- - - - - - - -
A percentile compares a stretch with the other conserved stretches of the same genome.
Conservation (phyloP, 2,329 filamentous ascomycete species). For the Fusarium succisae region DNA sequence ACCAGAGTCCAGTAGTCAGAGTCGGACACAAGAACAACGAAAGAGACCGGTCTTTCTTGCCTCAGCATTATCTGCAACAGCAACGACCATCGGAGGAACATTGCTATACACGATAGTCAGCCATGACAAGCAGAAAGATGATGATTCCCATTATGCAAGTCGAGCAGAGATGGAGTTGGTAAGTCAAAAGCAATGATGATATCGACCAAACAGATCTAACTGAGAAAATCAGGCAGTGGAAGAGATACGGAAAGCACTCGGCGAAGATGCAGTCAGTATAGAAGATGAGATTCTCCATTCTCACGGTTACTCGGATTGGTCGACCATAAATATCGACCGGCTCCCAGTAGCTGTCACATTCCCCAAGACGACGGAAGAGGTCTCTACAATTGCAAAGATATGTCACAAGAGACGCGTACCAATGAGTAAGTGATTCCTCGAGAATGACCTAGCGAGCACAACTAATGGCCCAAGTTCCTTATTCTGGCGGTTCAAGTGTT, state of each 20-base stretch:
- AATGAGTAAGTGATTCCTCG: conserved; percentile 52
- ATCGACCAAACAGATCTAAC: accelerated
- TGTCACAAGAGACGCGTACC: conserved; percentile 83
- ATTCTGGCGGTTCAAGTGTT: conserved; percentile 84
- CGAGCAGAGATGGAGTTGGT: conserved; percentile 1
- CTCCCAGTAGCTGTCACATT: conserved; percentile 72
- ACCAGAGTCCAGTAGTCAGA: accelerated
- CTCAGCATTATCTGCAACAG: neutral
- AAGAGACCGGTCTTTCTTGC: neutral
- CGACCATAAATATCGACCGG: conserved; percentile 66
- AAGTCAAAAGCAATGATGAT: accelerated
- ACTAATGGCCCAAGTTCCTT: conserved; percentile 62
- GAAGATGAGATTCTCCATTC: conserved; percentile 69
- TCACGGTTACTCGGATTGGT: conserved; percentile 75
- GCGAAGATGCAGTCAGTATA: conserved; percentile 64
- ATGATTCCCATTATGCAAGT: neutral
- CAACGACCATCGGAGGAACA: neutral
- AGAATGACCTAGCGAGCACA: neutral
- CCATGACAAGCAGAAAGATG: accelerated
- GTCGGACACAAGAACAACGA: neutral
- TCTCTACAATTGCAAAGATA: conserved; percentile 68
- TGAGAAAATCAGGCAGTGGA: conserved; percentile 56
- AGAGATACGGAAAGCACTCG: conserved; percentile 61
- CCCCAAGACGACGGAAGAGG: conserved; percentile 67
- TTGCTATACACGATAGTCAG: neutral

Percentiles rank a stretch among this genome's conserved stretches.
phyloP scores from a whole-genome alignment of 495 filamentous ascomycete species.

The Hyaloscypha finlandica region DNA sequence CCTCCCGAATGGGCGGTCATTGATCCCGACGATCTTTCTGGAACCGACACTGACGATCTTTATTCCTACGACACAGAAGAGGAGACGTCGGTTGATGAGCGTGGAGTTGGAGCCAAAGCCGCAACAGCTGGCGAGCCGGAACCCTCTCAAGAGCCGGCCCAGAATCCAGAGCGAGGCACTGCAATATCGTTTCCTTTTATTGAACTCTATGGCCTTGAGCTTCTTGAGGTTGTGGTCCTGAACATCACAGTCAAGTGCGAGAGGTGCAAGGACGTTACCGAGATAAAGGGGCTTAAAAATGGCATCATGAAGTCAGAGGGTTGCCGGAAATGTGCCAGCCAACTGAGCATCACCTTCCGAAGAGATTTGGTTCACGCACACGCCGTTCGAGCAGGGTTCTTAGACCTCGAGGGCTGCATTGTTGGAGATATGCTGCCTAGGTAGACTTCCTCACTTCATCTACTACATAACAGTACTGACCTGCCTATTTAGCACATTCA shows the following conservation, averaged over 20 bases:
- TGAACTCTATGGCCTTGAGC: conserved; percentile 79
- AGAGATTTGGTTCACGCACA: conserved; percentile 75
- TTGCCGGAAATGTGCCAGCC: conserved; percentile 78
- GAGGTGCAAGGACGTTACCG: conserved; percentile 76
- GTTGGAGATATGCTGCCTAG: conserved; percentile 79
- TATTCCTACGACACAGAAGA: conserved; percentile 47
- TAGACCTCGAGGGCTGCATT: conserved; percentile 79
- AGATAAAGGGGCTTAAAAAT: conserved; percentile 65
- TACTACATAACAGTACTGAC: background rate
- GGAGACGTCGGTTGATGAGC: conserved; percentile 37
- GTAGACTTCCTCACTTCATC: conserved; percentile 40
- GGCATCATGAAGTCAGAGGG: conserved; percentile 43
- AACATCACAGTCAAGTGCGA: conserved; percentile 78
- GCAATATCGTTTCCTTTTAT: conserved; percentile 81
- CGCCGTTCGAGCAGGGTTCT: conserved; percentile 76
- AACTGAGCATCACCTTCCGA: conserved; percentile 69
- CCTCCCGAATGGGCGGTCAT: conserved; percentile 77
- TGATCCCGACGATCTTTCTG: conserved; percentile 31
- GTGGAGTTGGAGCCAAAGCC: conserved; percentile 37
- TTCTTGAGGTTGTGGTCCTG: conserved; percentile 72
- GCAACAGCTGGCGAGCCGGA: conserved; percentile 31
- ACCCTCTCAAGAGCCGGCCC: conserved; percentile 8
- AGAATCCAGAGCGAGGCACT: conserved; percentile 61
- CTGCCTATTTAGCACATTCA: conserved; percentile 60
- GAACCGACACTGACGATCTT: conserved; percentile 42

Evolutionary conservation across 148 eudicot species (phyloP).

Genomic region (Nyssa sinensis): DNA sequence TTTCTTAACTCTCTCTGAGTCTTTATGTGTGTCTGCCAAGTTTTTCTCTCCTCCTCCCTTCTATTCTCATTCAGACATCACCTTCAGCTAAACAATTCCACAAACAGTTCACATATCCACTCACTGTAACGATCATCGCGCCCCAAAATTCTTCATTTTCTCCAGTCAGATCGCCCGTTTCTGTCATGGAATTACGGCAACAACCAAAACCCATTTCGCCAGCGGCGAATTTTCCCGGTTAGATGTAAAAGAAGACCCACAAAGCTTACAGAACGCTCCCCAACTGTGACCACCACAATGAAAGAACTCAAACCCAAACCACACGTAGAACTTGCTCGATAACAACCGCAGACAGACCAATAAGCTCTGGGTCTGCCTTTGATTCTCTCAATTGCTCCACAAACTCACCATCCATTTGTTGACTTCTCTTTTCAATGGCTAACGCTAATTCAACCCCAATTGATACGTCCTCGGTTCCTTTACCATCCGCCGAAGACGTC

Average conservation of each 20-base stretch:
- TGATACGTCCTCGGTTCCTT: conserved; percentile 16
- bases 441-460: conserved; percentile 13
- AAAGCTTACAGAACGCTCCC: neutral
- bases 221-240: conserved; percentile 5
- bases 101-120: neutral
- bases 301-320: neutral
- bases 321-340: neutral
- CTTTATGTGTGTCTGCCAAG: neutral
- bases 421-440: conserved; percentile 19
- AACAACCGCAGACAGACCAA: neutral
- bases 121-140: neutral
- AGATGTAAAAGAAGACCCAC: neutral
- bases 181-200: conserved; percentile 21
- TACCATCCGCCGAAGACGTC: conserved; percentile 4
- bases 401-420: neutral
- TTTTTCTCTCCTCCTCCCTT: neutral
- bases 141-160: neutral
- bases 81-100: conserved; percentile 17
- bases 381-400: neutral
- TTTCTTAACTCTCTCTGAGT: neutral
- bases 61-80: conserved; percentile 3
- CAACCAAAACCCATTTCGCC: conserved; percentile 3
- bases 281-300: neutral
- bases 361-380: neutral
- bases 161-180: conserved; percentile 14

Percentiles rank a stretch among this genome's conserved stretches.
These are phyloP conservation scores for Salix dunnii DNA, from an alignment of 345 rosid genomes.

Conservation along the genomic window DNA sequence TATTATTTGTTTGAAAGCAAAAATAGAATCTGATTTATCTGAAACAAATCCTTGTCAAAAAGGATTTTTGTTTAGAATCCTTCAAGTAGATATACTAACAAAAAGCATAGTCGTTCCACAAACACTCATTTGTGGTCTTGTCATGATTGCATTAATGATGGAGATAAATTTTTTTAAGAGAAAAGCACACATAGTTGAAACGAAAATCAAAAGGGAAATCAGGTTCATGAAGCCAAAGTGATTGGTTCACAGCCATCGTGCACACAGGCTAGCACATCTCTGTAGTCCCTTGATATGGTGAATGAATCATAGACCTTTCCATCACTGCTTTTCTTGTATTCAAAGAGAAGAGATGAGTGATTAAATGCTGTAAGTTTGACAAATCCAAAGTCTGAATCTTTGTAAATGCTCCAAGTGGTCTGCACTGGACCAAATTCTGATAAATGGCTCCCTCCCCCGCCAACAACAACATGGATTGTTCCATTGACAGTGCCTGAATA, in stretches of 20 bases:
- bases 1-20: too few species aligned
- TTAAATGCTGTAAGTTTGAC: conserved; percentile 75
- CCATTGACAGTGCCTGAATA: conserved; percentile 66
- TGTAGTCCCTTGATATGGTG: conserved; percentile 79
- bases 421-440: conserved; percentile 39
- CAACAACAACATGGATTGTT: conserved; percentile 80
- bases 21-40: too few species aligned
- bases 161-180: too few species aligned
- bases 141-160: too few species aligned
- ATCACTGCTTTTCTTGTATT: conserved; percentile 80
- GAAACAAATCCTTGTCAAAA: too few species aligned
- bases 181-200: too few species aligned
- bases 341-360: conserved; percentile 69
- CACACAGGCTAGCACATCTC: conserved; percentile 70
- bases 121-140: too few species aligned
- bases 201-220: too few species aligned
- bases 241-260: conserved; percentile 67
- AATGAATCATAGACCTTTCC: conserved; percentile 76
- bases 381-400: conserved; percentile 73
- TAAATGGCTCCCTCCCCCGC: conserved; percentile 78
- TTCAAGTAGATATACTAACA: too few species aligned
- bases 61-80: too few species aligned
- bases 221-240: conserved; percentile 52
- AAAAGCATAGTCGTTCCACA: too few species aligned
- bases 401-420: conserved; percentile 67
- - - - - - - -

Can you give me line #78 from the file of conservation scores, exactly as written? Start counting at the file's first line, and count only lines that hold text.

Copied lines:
- TTTCTTAACTCTCTCTGAGT: neutral